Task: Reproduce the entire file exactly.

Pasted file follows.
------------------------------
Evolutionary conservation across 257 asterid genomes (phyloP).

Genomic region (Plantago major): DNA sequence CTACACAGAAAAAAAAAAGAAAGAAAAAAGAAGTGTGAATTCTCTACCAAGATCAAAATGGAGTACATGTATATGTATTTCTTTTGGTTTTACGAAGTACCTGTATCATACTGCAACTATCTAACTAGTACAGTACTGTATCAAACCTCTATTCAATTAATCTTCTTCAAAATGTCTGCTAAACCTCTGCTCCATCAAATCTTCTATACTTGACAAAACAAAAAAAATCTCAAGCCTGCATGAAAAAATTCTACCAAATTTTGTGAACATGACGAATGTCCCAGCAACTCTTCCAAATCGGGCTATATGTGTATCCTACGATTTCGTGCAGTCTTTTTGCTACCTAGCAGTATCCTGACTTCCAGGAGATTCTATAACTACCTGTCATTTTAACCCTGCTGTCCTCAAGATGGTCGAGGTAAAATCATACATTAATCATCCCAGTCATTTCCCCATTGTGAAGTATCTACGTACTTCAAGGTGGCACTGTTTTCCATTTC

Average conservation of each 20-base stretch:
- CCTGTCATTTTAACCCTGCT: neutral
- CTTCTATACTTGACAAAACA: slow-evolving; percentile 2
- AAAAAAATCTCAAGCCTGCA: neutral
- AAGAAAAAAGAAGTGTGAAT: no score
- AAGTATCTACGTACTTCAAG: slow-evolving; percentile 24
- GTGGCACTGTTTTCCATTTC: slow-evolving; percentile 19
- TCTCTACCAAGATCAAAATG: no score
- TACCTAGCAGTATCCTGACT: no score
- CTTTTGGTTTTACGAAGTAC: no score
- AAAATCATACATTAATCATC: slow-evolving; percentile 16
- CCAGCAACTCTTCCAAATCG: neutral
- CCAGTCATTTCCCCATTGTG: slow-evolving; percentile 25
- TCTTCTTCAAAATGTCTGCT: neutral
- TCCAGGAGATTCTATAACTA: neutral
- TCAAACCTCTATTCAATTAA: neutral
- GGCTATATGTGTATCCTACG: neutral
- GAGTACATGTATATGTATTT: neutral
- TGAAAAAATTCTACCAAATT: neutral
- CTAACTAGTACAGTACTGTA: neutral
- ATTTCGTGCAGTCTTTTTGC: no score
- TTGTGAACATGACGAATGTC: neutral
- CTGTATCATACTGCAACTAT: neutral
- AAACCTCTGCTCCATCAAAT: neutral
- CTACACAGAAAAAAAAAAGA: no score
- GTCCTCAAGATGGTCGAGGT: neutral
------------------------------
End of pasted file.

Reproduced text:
Evolutionary conservation across 257 asterid genomes (phyloP).

Genomic region (Plantago major): DNA sequence CTACACAGAAAAAAAAAAGAAAGAAAAAAGAAGTGTGAATTCTCTACCAAGATCAAAATGGAGTACATGTATATGTATTTCTTTTGGTTTTACGAAGTACCTGTATCATACTGCAACTATCTAACTAGTACAGTACTGTATCAAACCTCTATTCAATTAATCTTCTTCAAAATGTCTGCTAAACCTCTGCTCCATCAAATCTTCTATACTTGACAAAACAAAAAAAATCTCAAGCCTGCATGAAAAAATTCTACCAAATTTTGTGAACATGACGAATGTCCCAGCAACTCTTCCAAATCGGGCTATATGTGTATCCTACGATTTCGTGCAGTCTTTTTGCTACCTAGCAGTATCCTGACTTCCAGGAGATTCTATAACTACCTGTCATTTTAACCCTGCTGTCCTCAAGATGGTCGAGGTAAAATCATACATTAATCATCCCAGTCATTTCCCCATTGTGAAGTATCTACGTACTTCAAGGTGGCACTGTTTTCCATTTC

Average conservation of each 20-base stretch:
- CCTGTCATTTTAACCCTGCT: neutral
- CTTCTATACTTGACAAAACA: slow-evolving; percentile 2
- AAAAAAATCTCAAGCCTGCA: neutral
- AAGAAAAAAGAAGTGTGAAT: no score
- AAGTATCTACGTACTTCAAG: slow-evolving; percentile 24
- GTGGCACTGTTTTCCATTTC: slow-evolving; percentile 19
- TCTCTACCAAGATCAAAATG: no score
- TACCTAGCAGTATCCTGACT: no score
- CTTTTGGTTTTACGAAGTAC: no score
- AAAATCATACATTAATCATC: slow-evolving; percentile 16
- CCAGCAACTCTTCCAAATCG: neutral
- CCAGTCATTTCCCCATTGTG: slow-evolving; percentile 25
- TCTTCTTCAAAATGTCTGCT: neutral
- TCCAGGAGATTCTATAACTA: neutral
- TCAAACCTCTATTCAATTAA: neutral
- GGCTATATGTGTATCCTACG: neutral
- GAGTACATGTATATGTATTT: neutral
- TGAAAAAATTCTACCAAATT: neutral
- CTAACTAGTACAGTACTGTA: neutral
- ATTTCGTGCAGTCTTTTTGC: no score
- TTGTGAACATGACGAATGTC: neutral
- CTGTATCATACTGCAACTAT: neutral
- AAACCTCTGCTCCATCAAAT: neutral
- CTACACAGAAAAAAAAAAGA: no score
- GTCCTCAAGATGGTCGAGGT: neutral